At the Crossroads: See No Evil, Hear No Evil, and Speak No Evil: The Invisibles

The story of the Three Wise Monkeys is a Japanese proverb focusing on associations of good mind, speech and action. The three monkeys are Mizaru, covering his eyes, who sees no evil; Kikazaru, covering his ears, who hears no evil; and Iwazaru, covering his mouth, who speaks no evil.  In the telling of the story sometimes there is a fourth monkey depicted with the other three.  This one Shizaru, symbolizes the principle of “do no evil.” He is often shown crossing his arms.

     In the Western world the ideology of the Three Wise Monkeys is often used to refer to those who deal with impropriety by turning a blind eye.  So returning to “The Invisibles,” understanding that our children having been sexually abused by a member of the clergy within the African-American community, what does this have to do with the Three Wise Monkeys?
     We of the African-American community of Seattle have become the embodiment of the Three Wise Monkeys.   We have knowledge and awareness of the following information:
1) In October 2012, a former member of the clergy of Tabernacle Missionary Baptist Church   pled guilty to 22 counts of sex abuse i.e. rape of child, child molestation, sexual exploitation of a minor and possession of child pornography; and:
2) The former minister confessed to sexually abusing 10 boys from 1997 to 2011; and
3) The children and adolescents were unwittingly delivered to him as they came into contact with him while he was holding various “positions of trust” i.e. foster parent, Boys & Girls Club youth supervisor and ministering in various churches activates and youth programs.
      We have the capability through social action to ensure that those victimized individuals and families receive validation and (if desired) mental health treatment.  We can hold our clergy accountable not only in the judicial system but in our community as well.  We can ensure that our children will be protected while being placed in the trust and guidance of those who are ordained and committed to our salvation.
      And yet we choose to remain silent.  Recently in reviewing The Facts, the newspaper of the Seattle African American community, I read articles regarding community & church preparations for the upcoming holidays, pastoral celebrations and obituaries of the recently deceased.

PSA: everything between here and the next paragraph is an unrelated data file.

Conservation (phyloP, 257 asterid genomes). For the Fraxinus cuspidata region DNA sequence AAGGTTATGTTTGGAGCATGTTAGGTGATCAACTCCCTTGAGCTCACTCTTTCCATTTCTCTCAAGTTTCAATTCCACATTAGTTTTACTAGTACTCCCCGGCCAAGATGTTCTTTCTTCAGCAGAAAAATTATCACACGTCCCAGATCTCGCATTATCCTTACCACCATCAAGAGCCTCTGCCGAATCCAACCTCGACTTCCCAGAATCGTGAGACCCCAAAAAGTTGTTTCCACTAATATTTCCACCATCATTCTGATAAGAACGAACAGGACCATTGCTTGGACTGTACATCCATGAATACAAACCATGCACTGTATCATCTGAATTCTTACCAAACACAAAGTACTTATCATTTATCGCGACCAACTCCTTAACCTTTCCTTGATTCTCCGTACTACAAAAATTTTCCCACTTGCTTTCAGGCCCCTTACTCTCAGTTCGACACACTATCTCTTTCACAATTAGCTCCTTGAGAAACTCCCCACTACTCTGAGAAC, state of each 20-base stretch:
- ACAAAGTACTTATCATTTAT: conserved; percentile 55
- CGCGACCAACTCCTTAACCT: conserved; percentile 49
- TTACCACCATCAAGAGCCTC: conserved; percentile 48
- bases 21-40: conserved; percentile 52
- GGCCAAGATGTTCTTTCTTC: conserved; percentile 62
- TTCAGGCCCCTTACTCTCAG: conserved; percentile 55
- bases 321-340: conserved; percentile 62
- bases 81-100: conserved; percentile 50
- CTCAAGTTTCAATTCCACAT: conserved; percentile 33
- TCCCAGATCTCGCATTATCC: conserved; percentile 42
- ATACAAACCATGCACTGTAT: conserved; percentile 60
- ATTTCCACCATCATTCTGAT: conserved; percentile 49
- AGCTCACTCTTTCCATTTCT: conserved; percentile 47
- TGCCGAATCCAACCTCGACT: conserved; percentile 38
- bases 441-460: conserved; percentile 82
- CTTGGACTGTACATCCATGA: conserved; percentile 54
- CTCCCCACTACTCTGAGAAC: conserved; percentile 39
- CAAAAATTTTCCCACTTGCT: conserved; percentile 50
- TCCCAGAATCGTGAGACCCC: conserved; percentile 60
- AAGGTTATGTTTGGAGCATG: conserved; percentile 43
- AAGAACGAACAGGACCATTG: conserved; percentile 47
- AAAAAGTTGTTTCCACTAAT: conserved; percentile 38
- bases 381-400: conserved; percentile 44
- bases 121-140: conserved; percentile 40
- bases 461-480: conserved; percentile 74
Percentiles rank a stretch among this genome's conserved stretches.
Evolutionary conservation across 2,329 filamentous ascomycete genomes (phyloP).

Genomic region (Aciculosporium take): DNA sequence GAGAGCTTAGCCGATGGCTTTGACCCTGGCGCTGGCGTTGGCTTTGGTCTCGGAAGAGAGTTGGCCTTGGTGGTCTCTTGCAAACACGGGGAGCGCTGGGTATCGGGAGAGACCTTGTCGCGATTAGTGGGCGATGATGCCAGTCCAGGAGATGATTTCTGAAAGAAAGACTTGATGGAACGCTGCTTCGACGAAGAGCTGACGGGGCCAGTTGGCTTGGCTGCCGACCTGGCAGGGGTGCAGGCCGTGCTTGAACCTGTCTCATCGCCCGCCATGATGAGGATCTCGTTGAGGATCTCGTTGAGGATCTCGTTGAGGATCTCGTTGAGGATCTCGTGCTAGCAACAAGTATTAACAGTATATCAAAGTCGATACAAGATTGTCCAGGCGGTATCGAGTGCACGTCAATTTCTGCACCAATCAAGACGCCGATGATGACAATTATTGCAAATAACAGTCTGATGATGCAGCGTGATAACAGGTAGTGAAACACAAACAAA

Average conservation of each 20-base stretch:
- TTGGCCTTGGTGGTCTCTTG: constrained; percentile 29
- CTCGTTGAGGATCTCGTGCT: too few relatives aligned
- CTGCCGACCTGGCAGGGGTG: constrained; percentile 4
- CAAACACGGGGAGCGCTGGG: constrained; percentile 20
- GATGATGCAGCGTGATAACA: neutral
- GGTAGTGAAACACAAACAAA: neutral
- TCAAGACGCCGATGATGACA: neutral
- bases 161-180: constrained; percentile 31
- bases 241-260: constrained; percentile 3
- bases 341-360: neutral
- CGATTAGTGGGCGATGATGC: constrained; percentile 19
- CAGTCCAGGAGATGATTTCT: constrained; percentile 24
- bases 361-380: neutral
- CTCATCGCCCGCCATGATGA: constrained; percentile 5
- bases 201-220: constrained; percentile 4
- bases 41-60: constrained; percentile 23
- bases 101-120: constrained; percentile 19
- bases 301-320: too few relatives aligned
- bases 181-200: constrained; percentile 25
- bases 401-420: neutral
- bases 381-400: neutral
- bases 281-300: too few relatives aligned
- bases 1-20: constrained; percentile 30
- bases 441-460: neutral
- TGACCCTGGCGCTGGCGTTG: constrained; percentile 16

And yet, there was not one word regarding “The Invisibles” i.e. the sexually abused boys and adolescents.   There are several questions to be asked:
  • Why call these children the Invisibles?

  • Why not refer to them as the 10 i.e. ten victims?

  • Why are we i.e. the African-American community holding onto silence?

      One, the children are referred to as the Invisibles because they are silent and thus unseen.  However the focus is on us, the adults who by our status as parents and adults are in the mentorship and modeling roles for our children.  We want them to be silent.  In their silence they merely “exist.”   In their existence, we hope that they in time will simply fade away.
      As long as they are invisible, WE do not have to raise our heads.  We can continue tithing and seeking salvation.  We can go on pretending that all is well.  We can continue to lure ourselves into the fantasy that the sexual abuse by those to whom we have entrusted our children was an “aberration.”  An aberration that is never to occur again.
      The Invisibles are not referred to as the “10” because there is a STRONG probability that more than ten children were sexually abused by the former minister.  The ten boys and adolescents he admitted to abusing were the ones that the legal system can prove he actually abused.  It is highly likely that in 11 years of having open access to young males, this individual sexually abused more children than he has confessed to.
      If indeed more than ten boys and adolescents have been abused then why have they not come forward?  Why are they silent?  Why indeed?
      It could be that they are mirroring or reflecting what is being felt within their community.  It could be that they are silent due to the concern of being labeled.  Finally it could be that they are silent due to fear.  Fear? Fear of what?